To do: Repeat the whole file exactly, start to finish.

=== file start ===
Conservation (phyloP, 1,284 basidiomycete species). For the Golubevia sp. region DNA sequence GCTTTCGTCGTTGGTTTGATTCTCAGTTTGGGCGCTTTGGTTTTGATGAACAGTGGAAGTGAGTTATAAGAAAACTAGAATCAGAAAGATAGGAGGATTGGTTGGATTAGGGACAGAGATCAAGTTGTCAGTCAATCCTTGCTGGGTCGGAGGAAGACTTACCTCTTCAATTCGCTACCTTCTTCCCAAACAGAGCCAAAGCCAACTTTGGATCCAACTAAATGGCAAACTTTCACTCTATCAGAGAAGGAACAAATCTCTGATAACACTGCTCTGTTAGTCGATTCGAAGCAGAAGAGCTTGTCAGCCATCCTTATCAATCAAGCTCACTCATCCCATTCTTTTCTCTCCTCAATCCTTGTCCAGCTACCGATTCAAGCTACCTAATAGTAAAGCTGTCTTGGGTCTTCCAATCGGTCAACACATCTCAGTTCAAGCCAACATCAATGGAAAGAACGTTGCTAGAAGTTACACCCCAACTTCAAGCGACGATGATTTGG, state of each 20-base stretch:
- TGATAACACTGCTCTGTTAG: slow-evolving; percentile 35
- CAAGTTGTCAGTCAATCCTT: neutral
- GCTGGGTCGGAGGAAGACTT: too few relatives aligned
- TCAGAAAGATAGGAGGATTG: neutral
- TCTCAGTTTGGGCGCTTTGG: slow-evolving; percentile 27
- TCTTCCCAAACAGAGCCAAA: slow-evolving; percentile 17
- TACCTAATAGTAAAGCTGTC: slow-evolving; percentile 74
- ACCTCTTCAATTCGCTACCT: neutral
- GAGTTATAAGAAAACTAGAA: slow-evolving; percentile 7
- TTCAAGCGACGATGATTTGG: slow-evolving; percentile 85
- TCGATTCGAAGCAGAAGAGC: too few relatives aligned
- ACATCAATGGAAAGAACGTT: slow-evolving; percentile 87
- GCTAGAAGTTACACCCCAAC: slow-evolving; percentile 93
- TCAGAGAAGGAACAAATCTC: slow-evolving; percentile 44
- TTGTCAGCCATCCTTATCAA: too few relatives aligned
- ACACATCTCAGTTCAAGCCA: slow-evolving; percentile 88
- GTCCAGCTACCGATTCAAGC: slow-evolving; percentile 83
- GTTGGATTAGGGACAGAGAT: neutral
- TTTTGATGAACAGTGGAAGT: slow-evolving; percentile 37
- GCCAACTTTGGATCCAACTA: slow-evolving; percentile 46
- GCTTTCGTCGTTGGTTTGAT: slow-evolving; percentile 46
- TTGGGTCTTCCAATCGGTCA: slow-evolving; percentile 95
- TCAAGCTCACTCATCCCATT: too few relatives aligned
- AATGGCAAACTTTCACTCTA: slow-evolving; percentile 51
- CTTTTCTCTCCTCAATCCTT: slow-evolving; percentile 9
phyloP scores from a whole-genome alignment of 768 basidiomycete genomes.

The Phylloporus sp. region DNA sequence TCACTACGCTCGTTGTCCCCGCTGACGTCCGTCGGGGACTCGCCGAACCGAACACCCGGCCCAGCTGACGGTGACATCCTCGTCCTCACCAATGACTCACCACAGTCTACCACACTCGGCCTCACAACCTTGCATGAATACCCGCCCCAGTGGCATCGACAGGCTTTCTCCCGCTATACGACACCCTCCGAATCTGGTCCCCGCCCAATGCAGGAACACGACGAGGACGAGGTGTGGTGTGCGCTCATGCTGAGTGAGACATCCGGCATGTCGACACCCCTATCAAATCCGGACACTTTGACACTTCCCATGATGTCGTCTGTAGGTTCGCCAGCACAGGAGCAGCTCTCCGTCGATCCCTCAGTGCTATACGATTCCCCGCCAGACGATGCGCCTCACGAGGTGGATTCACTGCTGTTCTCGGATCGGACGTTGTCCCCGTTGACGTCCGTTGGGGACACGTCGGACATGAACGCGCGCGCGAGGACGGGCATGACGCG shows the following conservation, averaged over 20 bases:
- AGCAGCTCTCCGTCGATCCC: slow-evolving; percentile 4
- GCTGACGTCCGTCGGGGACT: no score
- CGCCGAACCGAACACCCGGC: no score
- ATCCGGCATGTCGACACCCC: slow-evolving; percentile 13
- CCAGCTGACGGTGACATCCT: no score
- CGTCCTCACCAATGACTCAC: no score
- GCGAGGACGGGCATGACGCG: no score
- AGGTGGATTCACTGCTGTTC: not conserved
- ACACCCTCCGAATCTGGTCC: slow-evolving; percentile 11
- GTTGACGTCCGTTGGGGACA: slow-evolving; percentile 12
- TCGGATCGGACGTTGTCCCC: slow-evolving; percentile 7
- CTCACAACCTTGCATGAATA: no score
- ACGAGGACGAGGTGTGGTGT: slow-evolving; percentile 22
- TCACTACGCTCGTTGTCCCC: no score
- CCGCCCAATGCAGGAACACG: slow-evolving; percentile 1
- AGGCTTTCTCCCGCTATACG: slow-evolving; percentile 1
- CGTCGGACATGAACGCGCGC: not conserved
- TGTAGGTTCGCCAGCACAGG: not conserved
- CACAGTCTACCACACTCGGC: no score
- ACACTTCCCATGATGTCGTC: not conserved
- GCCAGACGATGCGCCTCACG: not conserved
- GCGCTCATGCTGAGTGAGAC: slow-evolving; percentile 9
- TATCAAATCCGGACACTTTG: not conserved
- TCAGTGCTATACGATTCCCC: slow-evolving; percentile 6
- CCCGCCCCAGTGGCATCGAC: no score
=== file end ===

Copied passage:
Conservation (phyloP, 1,284 basidiomycete species). For the Golubevia sp. region DNA sequence GCTTTCGTCGTTGGTTTGATTCTCAGTTTGGGCGCTTTGGTTTTGATGAACAGTGGAAGTGAGTTATAAGAAAACTAGAATCAGAAAGATAGGAGGATTGGTTGGATTAGGGACAGAGATCAAGTTGTCAGTCAATCCTTGCTGGGTCGGAGGAAGACTTACCTCTTCAATTCGCTACCTTCTTCCCAAACAGAGCCAAAGCCAACTTTGGATCCAACTAAATGGCAAACTTTCACTCTATCAGAGAAGGAACAAATCTCTGATAACACTGCTCTGTTAGTCGATTCGAAGCAGAAGAGCTTGTCAGCCATCCTTATCAATCAAGCTCACTCATCCCATTCTTTTCTCTCCTCAATCCTTGTCCAGCTACCGATTCAAGCTACCTAATAGTAAAGCTGTCTTGGGTCTTCCAATCGGTCAACACATCTCAGTTCAAGCCAACATCAATGGAAAGAACGTTGCTAGAAGTTACACCCCAACTTCAAGCGACGATGATTTGG, state of each 20-base stretch:
- TGATAACACTGCTCTGTTAG: slow-evolving; percentile 35
- CAAGTTGTCAGTCAATCCTT: neutral
- GCTGGGTCGGAGGAAGACTT: too few relatives aligned
- TCAGAAAGATAGGAGGATTG: neutral
- TCTCAGTTTGGGCGCTTTGG: slow-evolving; percentile 27
- TCTTCCCAAACAGAGCCAAA: slow-evolving; percentile 17
- TACCTAATAGTAAAGCTGTC: slow-evolving; percentile 74
- ACCTCTTCAATTCGCTACCT: neutral
- GAGTTATAAGAAAACTAGAA: slow-evolving; percentile 7
- TTCAAGCGACGATGATTTGG: slow-evolving; percentile 85
- TCGATTCGAAGCAGAAGAGC: too few relatives aligned
- ACATCAATGGAAAGAACGTT: slow-evolving; percentile 87
- GCTAGAAGTTACACCCCAAC: slow-evolving; percentile 93
- TCAGAGAAGGAACAAATCTC: slow-evolving; percentile 44
- TTGTCAGCCATCCTTATCAA: too few relatives aligned
- ACACATCTCAGTTCAAGCCA: slow-evolving; percentile 88
- GTCCAGCTACCGATTCAAGC: slow-evolving; percentile 83
- GTTGGATTAGGGACAGAGAT: neutral
- TTTTGATGAACAGTGGAAGT: slow-evolving; percentile 37
- GCCAACTTTGGATCCAACTA: slow-evolving; percentile 46
- GCTTTCGTCGTTGGTTTGAT: slow-evolving; percentile 46
- TTGGGTCTTCCAATCGGTCA: slow-evolving; percentile 95
- TCAAGCTCACTCATCCCATT: too few relatives aligned
- AATGGCAAACTTTCACTCTA: slow-evolving; percentile 51
- CTTTTCTCTCCTCAATCCTT: slow-evolving; percentile 9
phyloP scores from a whole-genome alignment of 768 basidiomycete genomes.

The Phylloporus sp. region DNA sequence TCACTACGCTCGTTGTCCCCGCTGACGTCCGTCGGGGACTCGCCGAACCGAACACCCGGCCCAGCTGACGGTGACATCCTCGTCCTCACCAATGACTCACCACAGTCTACCACACTCGGCCTCACAACCTTGCATGAATACCCGCCCCAGTGGCATCGACAGGCTTTCTCCCGCTATACGACACCCTCCGAATCTGGTCCCCGCCCAATGCAGGAACACGACGAGGACGAGGTGTGGTGTGCGCTCATGCTGAGTGAGACATCCGGCATGTCGACACCCCTATCAAATCCGGACACTTTGACACTTCCCATGATGTCGTCTGTAGGTTCGCCAGCACAGGAGCAGCTCTCCGTCGATCCCTCAGTGCTATACGATTCCCCGCCAGACGATGCGCCTCACGAGGTGGATTCACTGCTGTTCTCGGATCGGACGTTGTCCCCGTTGACGTCCGTTGGGGACACGTCGGACATGAACGCGCGCGCGAGGACGGGCATGACGCG shows the following conservation, averaged over 20 bases:
- AGCAGCTCTCCGTCGATCCC: slow-evolving; percentile 4
- GCTGACGTCCGTCGGGGACT: no score
- CGCCGAACCGAACACCCGGC: no score
- ATCCGGCATGTCGACACCCC: slow-evolving; percentile 13
- CCAGCTGACGGTGACATCCT: no score
- CGTCCTCACCAATGACTCAC: no score
- GCGAGGACGGGCATGACGCG: no score
- AGGTGGATTCACTGCTGTTC: not conserved
- ACACCCTCCGAATCTGGTCC: slow-evolving; percentile 11
- GTTGACGTCCGTTGGGGACA: slow-evolving; percentile 12
- TCGGATCGGACGTTGTCCCC: slow-evolving; percentile 7
- CTCACAACCTTGCATGAATA: no score
- ACGAGGACGAGGTGTGGTGT: slow-evolving; percentile 22
- TCACTACGCTCGTTGTCCCC: no score
- CCGCCCAATGCAGGAACACG: slow-evolving; percentile 1
- AGGCTTTCTCCCGCTATACG: slow-evolving; percentile 1
- CGTCGGACATGAACGCGCGC: not conserved
- TGTAGGTTCGCCAGCACAGG: not conserved
- CACAGTCTACCACACTCGGC: no score
- ACACTTCCCATGATGTCGTC: not conserved
- GCCAGACGATGCGCCTCACG: not conserved
- GCGCTCATGCTGAGTGAGAC: slow-evolving; percentile 9
- TATCAAATCCGGACACTTTG: not conserved
- TCAGTGCTATACGATTCCCC: slow-evolving; percentile 6
- CCCGCCCCAGTGGCATCGAC: no score